At the instant when the row of charge packets is transferred in parallel to the first row of the parallel section, the site set I5 will be devoid of any charge packets and nothing will be transferred into the defective column C5. The first charge packet in the serial data bit stream will be stored in set I9 at this instant of transfer and hence will flow into the first storage site of the extra redundant column C9 of the parallel section. This first charge packet will then flow through column C9 as each successive row is transmitted toward the serial output section and then will be transferred to the extra redundant set O9 of the serial output section during the parallel transfer of the row of charge packets to the latter.
It will thus be seen that in the event of a defective column of the parallel section, the defective column may be bypassed and an extra redundant column may be utilized so as to render the chip operative. Although for simplicity and clarity in illustration there is shown in FIG. 2 only one extra redundant column and the corresponding extra redundant sets of sites for the serial sections, it will be understood that this redundancy may be pluralized. That is, any desired number of extra redundant columns may be provided along with corresponding extra redundant sets of storage sites in the serial input and output sections. This provides for the fault correction of devices having a plurality of defective columns, provided that the number of extra redundant columns be at least equal to the number of defective columns.
Referring now to FIG. 3, there is shown schematically the circuitry for shorting the bit set of serial section storage sites corresponding to a defective column of the parallel section. The substrate is indicated to be of conductivity type P, although it will be understood that all conductivity types disclosed herein may be reversed. The upper surface of the substrate is provided with an insulating layer SIO2 of silicon dioxide. Superimposed upon the latter are the sets of gate electrodes which form the potential wells which trap the charge carrier packets and thereby provide storage and transfer sites for the charge packets. The first set of gate electrodes is designated E1, E2, E3, E4. The second set of gate electrodes is designated E1a, E2a, E3a, E4a. The third set of gate electrodes is designated E1b, E2b, E3b, E4b.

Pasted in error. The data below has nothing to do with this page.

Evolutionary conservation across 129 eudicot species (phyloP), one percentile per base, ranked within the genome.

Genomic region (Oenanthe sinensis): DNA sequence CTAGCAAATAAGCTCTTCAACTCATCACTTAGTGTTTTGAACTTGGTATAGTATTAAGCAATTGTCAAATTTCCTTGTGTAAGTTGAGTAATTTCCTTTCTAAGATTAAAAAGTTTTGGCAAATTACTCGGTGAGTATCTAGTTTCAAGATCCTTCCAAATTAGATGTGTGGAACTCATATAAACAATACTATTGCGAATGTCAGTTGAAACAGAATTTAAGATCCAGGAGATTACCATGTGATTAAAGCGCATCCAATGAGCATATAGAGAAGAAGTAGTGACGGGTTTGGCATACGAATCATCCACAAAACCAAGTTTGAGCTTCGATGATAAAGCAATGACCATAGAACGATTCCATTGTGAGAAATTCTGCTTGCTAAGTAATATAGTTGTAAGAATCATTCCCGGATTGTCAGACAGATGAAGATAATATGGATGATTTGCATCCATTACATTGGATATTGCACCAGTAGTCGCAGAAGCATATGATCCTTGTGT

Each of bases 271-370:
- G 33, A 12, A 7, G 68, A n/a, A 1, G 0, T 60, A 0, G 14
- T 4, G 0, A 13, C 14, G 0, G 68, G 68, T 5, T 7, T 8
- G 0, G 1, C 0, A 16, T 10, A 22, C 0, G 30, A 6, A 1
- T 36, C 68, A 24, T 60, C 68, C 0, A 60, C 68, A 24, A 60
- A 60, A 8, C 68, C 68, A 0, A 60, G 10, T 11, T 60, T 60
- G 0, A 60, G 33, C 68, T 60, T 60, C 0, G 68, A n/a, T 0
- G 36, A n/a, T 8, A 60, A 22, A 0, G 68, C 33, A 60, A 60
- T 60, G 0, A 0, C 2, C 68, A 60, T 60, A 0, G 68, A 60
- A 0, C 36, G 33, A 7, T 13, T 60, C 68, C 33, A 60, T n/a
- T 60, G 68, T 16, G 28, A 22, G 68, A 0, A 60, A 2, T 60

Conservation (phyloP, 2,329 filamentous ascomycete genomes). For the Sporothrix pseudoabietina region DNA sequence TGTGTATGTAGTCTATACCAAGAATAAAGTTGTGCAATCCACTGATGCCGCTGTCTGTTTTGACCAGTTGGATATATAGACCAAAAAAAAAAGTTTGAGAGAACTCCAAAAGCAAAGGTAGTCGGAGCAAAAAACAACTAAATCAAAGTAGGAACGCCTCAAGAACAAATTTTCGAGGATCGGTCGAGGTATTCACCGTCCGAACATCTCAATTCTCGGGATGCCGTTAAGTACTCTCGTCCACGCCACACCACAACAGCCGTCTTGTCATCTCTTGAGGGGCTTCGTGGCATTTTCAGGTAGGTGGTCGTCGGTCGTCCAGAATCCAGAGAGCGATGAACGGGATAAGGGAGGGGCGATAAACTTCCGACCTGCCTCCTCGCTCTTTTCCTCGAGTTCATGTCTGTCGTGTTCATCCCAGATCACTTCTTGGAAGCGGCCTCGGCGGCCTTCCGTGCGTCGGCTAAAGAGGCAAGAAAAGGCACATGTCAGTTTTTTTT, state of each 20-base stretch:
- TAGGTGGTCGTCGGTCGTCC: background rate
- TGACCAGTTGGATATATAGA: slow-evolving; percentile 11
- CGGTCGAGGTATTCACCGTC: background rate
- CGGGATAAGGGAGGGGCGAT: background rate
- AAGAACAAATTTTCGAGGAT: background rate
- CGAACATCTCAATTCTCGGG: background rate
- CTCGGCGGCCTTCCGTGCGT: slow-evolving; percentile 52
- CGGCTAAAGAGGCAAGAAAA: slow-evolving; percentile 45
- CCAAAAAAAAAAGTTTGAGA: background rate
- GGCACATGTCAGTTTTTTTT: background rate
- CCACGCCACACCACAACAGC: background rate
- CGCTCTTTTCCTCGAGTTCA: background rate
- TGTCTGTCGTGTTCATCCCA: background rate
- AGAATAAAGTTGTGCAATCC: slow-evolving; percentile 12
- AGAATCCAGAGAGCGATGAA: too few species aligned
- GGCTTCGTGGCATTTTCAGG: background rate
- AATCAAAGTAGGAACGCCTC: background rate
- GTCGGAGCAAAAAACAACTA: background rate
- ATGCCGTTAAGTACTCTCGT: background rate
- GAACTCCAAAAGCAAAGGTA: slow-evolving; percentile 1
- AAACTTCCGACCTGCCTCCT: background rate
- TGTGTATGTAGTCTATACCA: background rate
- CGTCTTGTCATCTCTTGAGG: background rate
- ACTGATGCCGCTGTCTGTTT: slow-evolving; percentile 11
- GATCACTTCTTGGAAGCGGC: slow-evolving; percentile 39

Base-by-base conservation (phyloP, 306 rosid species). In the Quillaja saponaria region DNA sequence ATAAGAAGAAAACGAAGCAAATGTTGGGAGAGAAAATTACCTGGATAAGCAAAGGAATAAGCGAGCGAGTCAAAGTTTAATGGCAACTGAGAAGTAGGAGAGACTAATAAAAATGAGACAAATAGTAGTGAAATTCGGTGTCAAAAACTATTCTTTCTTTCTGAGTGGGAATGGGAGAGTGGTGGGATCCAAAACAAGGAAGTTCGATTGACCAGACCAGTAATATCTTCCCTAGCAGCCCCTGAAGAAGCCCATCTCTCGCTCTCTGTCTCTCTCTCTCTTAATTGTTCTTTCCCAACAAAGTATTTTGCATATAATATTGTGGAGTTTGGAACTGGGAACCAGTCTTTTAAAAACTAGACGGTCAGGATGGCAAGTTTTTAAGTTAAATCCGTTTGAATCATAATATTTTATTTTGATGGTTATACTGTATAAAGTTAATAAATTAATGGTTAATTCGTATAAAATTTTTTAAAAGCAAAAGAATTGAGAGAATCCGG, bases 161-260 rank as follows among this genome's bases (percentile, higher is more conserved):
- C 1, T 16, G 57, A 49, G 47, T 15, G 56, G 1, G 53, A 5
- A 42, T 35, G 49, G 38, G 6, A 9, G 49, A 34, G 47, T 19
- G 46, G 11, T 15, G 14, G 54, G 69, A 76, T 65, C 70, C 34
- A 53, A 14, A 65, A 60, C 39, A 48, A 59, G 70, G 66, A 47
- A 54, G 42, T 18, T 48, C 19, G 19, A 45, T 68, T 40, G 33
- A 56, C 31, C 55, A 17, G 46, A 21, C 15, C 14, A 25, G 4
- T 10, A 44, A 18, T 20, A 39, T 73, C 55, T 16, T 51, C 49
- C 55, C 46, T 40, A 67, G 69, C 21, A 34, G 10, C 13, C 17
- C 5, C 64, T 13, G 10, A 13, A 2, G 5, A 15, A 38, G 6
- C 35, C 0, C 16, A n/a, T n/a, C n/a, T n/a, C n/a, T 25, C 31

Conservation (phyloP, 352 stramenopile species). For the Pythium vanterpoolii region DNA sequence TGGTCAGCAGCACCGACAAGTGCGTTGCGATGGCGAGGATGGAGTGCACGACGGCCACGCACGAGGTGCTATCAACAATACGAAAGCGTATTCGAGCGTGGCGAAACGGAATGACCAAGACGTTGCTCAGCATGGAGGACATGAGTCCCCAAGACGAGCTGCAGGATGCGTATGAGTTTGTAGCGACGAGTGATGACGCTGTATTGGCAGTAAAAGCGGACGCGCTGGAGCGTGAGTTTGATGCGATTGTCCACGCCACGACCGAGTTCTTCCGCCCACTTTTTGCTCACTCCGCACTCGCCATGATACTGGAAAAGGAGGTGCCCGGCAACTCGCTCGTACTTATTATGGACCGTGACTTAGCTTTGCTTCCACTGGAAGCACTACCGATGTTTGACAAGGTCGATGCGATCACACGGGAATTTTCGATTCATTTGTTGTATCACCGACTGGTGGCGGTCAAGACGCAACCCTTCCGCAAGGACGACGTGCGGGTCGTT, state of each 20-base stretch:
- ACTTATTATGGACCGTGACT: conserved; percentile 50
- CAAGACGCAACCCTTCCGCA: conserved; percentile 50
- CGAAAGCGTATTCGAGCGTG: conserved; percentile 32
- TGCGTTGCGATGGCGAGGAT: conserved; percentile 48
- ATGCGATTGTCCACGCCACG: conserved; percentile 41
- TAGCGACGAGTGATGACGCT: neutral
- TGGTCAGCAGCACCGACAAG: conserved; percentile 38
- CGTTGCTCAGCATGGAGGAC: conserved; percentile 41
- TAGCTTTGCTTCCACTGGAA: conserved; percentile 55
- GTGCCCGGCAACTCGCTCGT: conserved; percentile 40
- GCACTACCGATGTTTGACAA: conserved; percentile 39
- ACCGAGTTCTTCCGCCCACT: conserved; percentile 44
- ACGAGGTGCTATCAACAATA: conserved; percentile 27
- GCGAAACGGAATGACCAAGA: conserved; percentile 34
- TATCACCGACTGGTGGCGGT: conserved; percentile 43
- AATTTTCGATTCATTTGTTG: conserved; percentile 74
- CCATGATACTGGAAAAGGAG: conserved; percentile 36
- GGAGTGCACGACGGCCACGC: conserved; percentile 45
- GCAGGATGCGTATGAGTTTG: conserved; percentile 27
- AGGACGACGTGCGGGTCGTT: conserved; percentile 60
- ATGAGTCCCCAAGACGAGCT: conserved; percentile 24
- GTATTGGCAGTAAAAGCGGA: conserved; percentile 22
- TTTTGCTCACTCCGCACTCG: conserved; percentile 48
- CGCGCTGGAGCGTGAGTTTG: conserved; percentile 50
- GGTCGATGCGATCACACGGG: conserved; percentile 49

Gate electrodes E1, E1a, E1b are connected by respective leads 1, 1a, 1b to the bus line B1 to which is applied the φ1 clock signal at time Phase 1. Similarly, gate electrodes E2, E2a, E2b are normally connected to bus line B2 to which is applied the φ2 clock signal at time Phase 2; gate electrodes E3, E3a, E3b are normally connected by respective leads 3, 3a, 3b to bus line B3 to which is applied the φ3 clock pulse signal at Phase 3; the gate electrodes E4, E4a, E4b are normally connected by respective leads 4, 4a, 4b to bus line B4 to which is applied the φ4 clock pulse signal at time Phase 4.